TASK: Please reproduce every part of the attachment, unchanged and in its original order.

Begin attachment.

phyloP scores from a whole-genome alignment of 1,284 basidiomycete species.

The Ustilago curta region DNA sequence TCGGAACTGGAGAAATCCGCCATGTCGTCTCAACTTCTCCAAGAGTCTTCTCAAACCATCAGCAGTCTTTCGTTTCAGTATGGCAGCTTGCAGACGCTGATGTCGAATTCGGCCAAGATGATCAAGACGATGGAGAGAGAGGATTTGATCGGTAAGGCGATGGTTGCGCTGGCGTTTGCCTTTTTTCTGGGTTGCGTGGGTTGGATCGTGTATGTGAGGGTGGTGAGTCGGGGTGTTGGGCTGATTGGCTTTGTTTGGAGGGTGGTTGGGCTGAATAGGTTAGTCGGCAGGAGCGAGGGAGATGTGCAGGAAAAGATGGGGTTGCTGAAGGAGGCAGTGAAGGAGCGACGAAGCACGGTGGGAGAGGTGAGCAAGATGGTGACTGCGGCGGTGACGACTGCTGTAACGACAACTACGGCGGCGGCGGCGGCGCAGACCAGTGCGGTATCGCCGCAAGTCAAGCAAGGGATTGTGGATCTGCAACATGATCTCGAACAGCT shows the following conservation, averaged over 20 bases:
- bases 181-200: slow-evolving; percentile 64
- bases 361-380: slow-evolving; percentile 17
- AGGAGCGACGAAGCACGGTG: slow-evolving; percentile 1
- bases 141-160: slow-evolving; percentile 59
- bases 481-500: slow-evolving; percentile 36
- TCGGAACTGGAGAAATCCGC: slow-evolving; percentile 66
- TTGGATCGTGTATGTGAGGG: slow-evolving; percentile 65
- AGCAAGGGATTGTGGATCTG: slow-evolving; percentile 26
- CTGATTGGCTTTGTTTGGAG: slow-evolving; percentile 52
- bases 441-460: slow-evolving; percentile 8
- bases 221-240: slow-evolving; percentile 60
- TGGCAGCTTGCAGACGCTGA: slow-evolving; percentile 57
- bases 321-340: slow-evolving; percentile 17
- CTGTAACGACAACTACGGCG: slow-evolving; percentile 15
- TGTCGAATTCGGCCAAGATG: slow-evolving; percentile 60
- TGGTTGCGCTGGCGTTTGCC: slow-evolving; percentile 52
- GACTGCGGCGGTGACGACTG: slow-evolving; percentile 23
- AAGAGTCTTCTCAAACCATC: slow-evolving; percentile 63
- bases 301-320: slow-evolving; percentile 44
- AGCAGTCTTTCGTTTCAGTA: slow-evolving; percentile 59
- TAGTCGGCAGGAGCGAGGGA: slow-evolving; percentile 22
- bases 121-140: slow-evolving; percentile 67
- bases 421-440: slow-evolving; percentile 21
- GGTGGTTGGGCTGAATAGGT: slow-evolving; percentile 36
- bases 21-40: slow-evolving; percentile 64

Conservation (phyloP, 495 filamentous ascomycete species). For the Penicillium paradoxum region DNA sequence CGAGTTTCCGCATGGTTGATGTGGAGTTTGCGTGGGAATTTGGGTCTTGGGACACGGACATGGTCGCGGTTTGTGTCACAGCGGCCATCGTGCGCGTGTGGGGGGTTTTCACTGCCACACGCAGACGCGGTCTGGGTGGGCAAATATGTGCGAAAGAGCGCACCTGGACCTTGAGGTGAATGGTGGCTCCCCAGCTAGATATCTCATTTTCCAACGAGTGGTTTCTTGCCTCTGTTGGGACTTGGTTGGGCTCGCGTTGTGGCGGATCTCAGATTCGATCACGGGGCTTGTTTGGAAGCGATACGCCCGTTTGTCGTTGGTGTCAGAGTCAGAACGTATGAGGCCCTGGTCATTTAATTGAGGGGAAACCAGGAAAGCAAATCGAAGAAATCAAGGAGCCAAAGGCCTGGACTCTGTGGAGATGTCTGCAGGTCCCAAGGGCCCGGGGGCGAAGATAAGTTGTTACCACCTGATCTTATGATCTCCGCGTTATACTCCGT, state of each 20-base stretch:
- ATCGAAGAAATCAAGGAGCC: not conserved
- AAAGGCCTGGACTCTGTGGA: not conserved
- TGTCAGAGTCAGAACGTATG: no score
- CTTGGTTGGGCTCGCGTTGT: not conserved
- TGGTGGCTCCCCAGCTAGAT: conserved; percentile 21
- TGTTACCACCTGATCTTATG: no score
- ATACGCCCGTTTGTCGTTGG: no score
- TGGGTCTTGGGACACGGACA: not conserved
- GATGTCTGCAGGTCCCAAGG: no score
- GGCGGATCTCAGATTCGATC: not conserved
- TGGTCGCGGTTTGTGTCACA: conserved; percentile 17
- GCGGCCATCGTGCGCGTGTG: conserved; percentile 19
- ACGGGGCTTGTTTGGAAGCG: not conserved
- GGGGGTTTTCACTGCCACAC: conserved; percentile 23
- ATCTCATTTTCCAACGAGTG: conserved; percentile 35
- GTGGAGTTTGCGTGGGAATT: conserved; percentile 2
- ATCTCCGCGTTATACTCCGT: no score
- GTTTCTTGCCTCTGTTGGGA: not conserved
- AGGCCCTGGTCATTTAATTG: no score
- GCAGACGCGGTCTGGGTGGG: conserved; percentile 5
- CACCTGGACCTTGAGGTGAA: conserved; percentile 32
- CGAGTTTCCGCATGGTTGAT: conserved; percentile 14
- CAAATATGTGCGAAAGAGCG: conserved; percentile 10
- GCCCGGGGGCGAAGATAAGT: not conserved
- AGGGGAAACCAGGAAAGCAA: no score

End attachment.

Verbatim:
phyloP scores from a whole-genome alignment of 1,284 basidiomycete species.

The Ustilago curta region DNA sequence TCGGAACTGGAGAAATCCGCCATGTCGTCTCAACTTCTCCAAGAGTCTTCTCAAACCATCAGCAGTCTTTCGTTTCAGTATGGCAGCTTGCAGACGCTGATGTCGAATTCGGCCAAGATGATCAAGACGATGGAGAGAGAGGATTTGATCGGTAAGGCGATGGTTGCGCTGGCGTTTGCCTTTTTTCTGGGTTGCGTGGGTTGGATCGTGTATGTGAGGGTGGTGAGTCGGGGTGTTGGGCTGATTGGCTTTGTTTGGAGGGTGGTTGGGCTGAATAGGTTAGTCGGCAGGAGCGAGGGAGATGTGCAGGAAAAGATGGGGTTGCTGAAGGAGGCAGTGAAGGAGCGACGAAGCACGGTGGGAGAGGTGAGCAAGATGGTGACTGCGGCGGTGACGACTGCTGTAACGACAACTACGGCGGCGGCGGCGGCGCAGACCAGTGCGGTATCGCCGCAAGTCAAGCAAGGGATTGTGGATCTGCAACATGATCTCGAACAGCT shows the following conservation, averaged over 20 bases:
- bases 181-200: slow-evolving; percentile 64
- bases 361-380: slow-evolving; percentile 17
- AGGAGCGACGAAGCACGGTG: slow-evolving; percentile 1
- bases 141-160: slow-evolving; percentile 59
- bases 481-500: slow-evolving; percentile 36
- TCGGAACTGGAGAAATCCGC: slow-evolving; percentile 66
- TTGGATCGTGTATGTGAGGG: slow-evolving; percentile 65
- AGCAAGGGATTGTGGATCTG: slow-evolving; percentile 26
- CTGATTGGCTTTGTTTGGAG: slow-evolving; percentile 52
- bases 441-460: slow-evolving; percentile 8
- bases 221-240: slow-evolving; percentile 60
- TGGCAGCTTGCAGACGCTGA: slow-evolving; percentile 57
- bases 321-340: slow-evolving; percentile 17
- CTGTAACGACAACTACGGCG: slow-evolving; percentile 15
- TGTCGAATTCGGCCAAGATG: slow-evolving; percentile 60
- TGGTTGCGCTGGCGTTTGCC: slow-evolving; percentile 52
- GACTGCGGCGGTGACGACTG: slow-evolving; percentile 23
- AAGAGTCTTCTCAAACCATC: slow-evolving; percentile 63
- bases 301-320: slow-evolving; percentile 44
- AGCAGTCTTTCGTTTCAGTA: slow-evolving; percentile 59
- TAGTCGGCAGGAGCGAGGGA: slow-evolving; percentile 22
- bases 121-140: slow-evolving; percentile 67
- bases 421-440: slow-evolving; percentile 21
- GGTGGTTGGGCTGAATAGGT: slow-evolving; percentile 36
- bases 21-40: slow-evolving; percentile 64

Conservation (phyloP, 495 filamentous ascomycete species). For the Penicillium paradoxum region DNA sequence CGAGTTTCCGCATGGTTGATGTGGAGTTTGCGTGGGAATTTGGGTCTTGGGACACGGACATGGTCGCGGTTTGTGTCACAGCGGCCATCGTGCGCGTGTGGGGGGTTTTCACTGCCACACGCAGACGCGGTCTGGGTGGGCAAATATGTGCGAAAGAGCGCACCTGGACCTTGAGGTGAATGGTGGCTCCCCAGCTAGATATCTCATTTTCCAACGAGTGGTTTCTTGCCTCTGTTGGGACTTGGTTGGGCTCGCGTTGTGGCGGATCTCAGATTCGATCACGGGGCTTGTTTGGAAGCGATACGCCCGTTTGTCGTTGGTGTCAGAGTCAGAACGTATGAGGCCCTGGTCATTTAATTGAGGGGAAACCAGGAAAGCAAATCGAAGAAATCAAGGAGCCAAAGGCCTGGACTCTGTGGAGATGTCTGCAGGTCCCAAGGGCCCGGGGGCGAAGATAAGTTGTTACCACCTGATCTTATGATCTCCGCGTTATACTCCGT, state of each 20-base stretch:
- ATCGAAGAAATCAAGGAGCC: not conserved
- AAAGGCCTGGACTCTGTGGA: not conserved
- TGTCAGAGTCAGAACGTATG: no score
- CTTGGTTGGGCTCGCGTTGT: not conserved
- TGGTGGCTCCCCAGCTAGAT: conserved; percentile 21
- TGTTACCACCTGATCTTATG: no score
- ATACGCCCGTTTGTCGTTGG: no score
- TGGGTCTTGGGACACGGACA: not conserved
- GATGTCTGCAGGTCCCAAGG: no score
- GGCGGATCTCAGATTCGATC: not conserved
- TGGTCGCGGTTTGTGTCACA: conserved; percentile 17
- GCGGCCATCGTGCGCGTGTG: conserved; percentile 19
- ACGGGGCTTGTTTGGAAGCG: not conserved
- GGGGGTTTTCACTGCCACAC: conserved; percentile 23
- ATCTCATTTTCCAACGAGTG: conserved; percentile 35
- GTGGAGTTTGCGTGGGAATT: conserved; percentile 2
- ATCTCCGCGTTATACTCCGT: no score
- GTTTCTTGCCTCTGTTGGGA: not conserved
- AGGCCCTGGTCATTTAATTG: no score
- GCAGACGCGGTCTGGGTGGG: conserved; percentile 5
- CACCTGGACCTTGAGGTGAA: conserved; percentile 32
- CGAGTTTCCGCATGGTTGAT: conserved; percentile 14
- CAAATATGTGCGAAAGAGCG: conserved; percentile 10
- GCCCGGGGGCGAAGATAAGT: not conserved
- AGGGGAAACCAGGAAAGCAA: no score